How do you feel its changed since you were young?
When I was young I didn’t really know it was an industry or it was a way to make money or a business. I was just really into music, fashion, and clothes. I lived in New York from the Mid 80’s. The art scene, the music, the skateboard scene all of those things are just what we did. I didn’t make a living off of it til I started dj’ing. I suppose I wasn’t really in the clothing industry even though I knew Shawn Stussy, Paul Mittleman, and James Jebbia I connected to that whole scene.
When Tet [WTAPS] talks about it he talks about it was never about the clothing, he just wanted to express himself someway and it happened to come out as clothing.
Yeah thats true, I was definitely a pretty obsessive person and detail oriented. I had my adidas track pants tapered at the tailors and change out my laces, I suppose that was my expression of individuality through clothing or through music.
Where do you want to go with Leilow? There’s only a few stores that carry the brands you carry in Leilow.
There was no real masterplan to Leilow when we started it. It is just now i’m starting to realize it is a rarity, there is something special about it. Its something I want to keep working at and keep putting all the different facets of what i’m into the brand.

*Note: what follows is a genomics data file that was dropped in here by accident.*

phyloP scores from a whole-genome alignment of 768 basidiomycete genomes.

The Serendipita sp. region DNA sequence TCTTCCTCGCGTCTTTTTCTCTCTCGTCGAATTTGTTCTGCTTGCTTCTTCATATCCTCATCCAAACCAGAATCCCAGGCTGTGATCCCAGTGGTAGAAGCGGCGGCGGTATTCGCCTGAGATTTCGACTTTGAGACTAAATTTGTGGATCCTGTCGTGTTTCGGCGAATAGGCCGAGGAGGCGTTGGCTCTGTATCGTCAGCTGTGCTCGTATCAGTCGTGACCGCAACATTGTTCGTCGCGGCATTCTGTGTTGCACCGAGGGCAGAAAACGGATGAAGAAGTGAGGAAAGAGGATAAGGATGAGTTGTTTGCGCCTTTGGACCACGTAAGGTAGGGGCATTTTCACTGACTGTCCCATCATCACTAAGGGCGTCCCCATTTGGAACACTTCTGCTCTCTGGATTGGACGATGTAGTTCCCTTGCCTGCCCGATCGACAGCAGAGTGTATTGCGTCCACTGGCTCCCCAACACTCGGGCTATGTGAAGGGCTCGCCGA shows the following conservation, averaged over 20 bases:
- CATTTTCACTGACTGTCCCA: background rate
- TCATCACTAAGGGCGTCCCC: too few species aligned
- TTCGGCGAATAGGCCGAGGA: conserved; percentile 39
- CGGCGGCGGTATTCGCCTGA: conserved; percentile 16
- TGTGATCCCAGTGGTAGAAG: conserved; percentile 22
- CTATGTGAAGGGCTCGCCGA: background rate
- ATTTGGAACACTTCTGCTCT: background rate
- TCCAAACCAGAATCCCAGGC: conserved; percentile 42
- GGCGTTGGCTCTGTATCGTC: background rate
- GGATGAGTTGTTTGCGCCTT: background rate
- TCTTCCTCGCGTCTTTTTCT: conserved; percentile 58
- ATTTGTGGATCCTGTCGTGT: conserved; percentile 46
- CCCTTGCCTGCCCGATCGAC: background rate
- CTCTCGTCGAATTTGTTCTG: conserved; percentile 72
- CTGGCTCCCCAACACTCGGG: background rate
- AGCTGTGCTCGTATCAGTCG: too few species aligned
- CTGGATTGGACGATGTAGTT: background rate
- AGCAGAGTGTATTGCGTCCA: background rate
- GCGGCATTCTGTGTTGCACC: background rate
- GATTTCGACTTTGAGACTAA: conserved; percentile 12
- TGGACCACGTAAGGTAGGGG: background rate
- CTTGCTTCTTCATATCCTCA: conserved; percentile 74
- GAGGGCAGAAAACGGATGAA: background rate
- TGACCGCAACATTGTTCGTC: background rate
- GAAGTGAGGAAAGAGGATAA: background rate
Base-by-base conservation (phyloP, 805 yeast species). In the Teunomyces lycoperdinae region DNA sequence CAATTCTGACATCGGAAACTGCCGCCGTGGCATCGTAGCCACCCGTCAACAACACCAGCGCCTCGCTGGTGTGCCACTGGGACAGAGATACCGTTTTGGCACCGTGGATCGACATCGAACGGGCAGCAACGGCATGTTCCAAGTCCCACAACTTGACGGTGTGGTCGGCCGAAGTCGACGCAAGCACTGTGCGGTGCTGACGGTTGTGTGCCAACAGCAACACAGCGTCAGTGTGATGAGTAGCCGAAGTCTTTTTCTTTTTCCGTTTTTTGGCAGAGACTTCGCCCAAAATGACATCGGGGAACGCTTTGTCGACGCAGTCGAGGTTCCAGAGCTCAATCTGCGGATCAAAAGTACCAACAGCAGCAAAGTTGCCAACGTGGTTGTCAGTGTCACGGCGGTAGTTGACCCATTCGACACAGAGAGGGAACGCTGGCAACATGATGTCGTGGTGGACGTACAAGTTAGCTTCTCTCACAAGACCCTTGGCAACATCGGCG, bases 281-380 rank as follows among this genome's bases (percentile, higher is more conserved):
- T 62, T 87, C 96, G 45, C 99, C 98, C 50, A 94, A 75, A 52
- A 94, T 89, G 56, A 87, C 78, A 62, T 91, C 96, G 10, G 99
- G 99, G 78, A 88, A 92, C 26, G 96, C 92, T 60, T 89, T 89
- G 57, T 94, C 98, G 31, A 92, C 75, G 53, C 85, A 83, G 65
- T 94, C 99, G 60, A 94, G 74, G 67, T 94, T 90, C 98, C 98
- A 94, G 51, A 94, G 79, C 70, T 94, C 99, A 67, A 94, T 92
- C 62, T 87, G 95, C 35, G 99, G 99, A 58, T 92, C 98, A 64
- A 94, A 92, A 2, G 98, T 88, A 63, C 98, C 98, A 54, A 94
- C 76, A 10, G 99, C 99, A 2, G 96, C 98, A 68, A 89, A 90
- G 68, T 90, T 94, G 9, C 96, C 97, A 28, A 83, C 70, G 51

What are you into these days?
Oh man, I’m into the same things I’ve always been into. I love music, I love art, I love fashion. I love Hawaii obviously and the ocean. A lot of people ask what Leilow is about and that is the hard thing. It’s about so many different things, it’s like a soup.
I think this culture has always been about connecting things, like what you say you’re doing with Leilow. Do you think that all of that is lost now cause a lot of brands marketing wise push just a lifestyle, and you’re sort of buying into that lifestyle?
Maybe in the mainstream, but I think there always be that core group of people on the outskirts that are pushing those boundaries. It has always been that way, you know when people talk about the “good ol days.” or the good ol days of hip-hop or whatever. There’s still that pocket of kids that are making their own t-shirts and skating in them, or finding their own skate spots. Basically, I see it as sort of evolution. You take the best of all these personal things, and you add it to your mix. It shouldn’t be a uniform, thats what the mainstream wants to do they want to make it into a uniform and try to sell it within a category.